After the U.S. Census Bureau announced that it was changing how it protects the identities of individuals for the 2020 Census, a Penn State-led research team began to evaluate how these changes may affect census data integrity.
The Census Bureau is proposing to use differential privacy, a new method that attempts to protect the identities of individuals when publishing public data. Census data is used to distribute federal funding that impacts communities and also determines congressional representation.
Alexis Santos, assistant professor of human development and family studies at Penn State, along with researchers Jeffrey Howard, assistant professor at the University of Texas at San Antonio, and Ashton Verdery, assistant professor of sociology, demography, and social data analytics at Penn State, examined mortality rates in 2010. The researchers compared both methods of privacy protection and the implication of this change to better understand health disparities in the United States. The work was published recently in Proceedings of the National Academy of Sciences.
The research team discovered that when differential privacy method was used on Census data, it produced dramatic changes in population counts for racial and ethnic minorities compared to the traditional methods.
"We focused on mortality rate estimates because they are an essential population-level metric for which data are collected and disseminated at the national level and because mortality rates are a critical indicator of population health," said Santos.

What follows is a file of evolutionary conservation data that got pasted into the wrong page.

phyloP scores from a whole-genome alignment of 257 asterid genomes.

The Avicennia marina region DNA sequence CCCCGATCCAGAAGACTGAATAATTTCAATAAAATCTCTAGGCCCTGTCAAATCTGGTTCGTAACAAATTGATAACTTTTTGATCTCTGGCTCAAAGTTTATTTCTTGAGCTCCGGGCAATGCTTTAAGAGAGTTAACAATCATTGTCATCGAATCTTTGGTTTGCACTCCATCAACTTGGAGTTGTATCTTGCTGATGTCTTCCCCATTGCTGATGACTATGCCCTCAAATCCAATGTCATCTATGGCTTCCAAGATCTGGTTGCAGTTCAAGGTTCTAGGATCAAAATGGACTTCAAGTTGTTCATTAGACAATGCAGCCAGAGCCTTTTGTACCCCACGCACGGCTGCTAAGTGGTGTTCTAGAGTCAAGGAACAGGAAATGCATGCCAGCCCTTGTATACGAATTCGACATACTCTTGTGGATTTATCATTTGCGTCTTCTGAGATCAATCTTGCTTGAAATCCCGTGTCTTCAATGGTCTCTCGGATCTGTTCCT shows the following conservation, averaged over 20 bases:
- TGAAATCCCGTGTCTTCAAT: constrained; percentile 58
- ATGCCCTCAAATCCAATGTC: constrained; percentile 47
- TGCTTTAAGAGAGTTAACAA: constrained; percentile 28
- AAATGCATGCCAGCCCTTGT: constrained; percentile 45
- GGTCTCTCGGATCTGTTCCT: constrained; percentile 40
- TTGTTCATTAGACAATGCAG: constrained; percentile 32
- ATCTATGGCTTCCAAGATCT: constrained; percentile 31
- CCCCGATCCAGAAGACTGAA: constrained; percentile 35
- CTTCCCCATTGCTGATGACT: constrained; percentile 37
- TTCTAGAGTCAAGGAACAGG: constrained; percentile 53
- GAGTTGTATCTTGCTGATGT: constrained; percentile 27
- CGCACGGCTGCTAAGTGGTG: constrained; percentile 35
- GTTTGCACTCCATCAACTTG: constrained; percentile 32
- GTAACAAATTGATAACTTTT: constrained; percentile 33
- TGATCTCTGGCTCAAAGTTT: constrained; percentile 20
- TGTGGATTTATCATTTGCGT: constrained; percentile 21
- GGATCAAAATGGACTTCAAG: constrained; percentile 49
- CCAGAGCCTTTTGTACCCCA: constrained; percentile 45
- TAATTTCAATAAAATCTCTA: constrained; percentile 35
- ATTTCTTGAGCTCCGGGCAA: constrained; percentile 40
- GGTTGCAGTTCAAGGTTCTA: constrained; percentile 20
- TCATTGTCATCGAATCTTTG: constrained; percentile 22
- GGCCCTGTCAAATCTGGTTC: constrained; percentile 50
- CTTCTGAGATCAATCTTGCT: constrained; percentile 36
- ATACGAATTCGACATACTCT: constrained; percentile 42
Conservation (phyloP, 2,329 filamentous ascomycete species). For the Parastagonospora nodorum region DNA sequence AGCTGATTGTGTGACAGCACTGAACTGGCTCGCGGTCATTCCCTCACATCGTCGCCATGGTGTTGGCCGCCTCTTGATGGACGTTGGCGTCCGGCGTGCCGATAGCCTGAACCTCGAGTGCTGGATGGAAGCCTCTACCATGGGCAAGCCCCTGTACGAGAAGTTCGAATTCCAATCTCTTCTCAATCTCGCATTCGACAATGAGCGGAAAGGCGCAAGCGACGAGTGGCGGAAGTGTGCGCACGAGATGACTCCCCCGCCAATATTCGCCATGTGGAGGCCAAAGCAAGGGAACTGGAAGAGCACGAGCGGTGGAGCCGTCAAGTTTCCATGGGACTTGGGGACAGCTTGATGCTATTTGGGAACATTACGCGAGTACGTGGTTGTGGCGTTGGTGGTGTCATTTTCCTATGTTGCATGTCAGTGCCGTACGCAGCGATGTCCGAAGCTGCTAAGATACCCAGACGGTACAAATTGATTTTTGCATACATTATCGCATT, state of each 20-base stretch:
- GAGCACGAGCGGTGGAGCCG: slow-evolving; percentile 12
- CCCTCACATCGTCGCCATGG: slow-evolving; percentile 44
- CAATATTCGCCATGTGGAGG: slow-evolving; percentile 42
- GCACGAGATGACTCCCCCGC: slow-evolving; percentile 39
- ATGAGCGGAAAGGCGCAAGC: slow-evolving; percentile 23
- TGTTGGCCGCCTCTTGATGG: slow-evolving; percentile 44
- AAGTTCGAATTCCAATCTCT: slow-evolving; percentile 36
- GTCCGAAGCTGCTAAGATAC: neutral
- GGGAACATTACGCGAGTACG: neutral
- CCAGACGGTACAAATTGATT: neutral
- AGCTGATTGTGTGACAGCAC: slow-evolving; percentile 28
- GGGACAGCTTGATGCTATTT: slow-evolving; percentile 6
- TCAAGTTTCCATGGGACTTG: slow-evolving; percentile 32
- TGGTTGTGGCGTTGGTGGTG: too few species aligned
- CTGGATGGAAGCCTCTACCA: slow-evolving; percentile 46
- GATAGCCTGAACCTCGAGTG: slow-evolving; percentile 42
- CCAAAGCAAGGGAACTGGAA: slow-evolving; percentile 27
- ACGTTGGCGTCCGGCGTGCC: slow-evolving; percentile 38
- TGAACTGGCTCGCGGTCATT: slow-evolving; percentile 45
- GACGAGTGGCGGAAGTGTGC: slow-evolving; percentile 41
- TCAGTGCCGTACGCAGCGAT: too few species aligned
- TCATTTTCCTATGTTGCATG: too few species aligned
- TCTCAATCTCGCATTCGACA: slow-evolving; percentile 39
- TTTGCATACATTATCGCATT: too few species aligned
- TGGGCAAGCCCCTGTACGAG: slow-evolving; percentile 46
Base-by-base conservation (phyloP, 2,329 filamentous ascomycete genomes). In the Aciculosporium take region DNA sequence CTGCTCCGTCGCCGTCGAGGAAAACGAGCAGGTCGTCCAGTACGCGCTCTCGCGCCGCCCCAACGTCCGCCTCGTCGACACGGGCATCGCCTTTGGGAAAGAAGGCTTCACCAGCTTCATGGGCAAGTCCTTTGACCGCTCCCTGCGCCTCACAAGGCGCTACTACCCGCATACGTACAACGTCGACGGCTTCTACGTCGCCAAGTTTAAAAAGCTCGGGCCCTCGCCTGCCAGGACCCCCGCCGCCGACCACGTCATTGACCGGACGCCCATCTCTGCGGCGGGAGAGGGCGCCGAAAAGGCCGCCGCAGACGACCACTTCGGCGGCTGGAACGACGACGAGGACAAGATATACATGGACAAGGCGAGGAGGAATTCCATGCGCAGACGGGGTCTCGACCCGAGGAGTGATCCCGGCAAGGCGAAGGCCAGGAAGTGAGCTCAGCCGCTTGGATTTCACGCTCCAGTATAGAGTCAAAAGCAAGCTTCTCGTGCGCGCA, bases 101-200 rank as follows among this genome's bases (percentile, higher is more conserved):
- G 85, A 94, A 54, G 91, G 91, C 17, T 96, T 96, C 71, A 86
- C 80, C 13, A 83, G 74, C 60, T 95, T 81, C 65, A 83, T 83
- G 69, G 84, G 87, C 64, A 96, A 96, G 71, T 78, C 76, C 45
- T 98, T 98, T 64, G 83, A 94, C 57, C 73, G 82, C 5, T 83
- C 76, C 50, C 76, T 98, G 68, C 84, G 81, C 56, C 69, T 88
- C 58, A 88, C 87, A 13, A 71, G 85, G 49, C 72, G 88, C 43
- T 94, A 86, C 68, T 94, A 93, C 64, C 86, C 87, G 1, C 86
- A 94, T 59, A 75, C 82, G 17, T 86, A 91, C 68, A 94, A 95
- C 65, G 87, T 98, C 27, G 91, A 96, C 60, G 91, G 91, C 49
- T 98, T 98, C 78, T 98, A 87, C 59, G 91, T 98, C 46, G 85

The research team then explored the changes in mortality rates resulting from the two disclosure avoidance systems by metropolitan classifications.
"We discovered that by using differential privacy, there were both instances of under- and over-counting of the population. In rural areas, there was undercounting of racial and ethnic minorities, while in urban areas there was an overcounting of these populations," Santos said.
The researchers found that some discrepancies between the two methods of data analysis exceeded a 10% difference.
"This is very concerning because it could impact how much funding programs receive for a specific geographic area," said Santos. "These discrepancies could result in understated health risks in some areas, and while overstating in others where there isn't a great need."
According to Santos, the findings highlight the consequences of implementing differential privacy and demonstrate the challenges in using the data products derived from this method.
"The Census Bureau has been very receptive to our research, and demonstrated concern about the accuracy of the data," Santos said. "We plan to move forward with additional research to determine how differential privacy may affect population growth estimates and populations changes from census year to census year. We still have time to fine tune the differential privacy algorithm, and our research will help pinpoint areas of improvement."
Santos, who is also a cofunded faculty member of the Social Science Research Institute, and the research team were supported by the Population Research Institute and the Administrative Data Accelerator at Penn State. The work also is supported by the Center for Community Based and Applied Health Research at the University of Texas at San Antonio.
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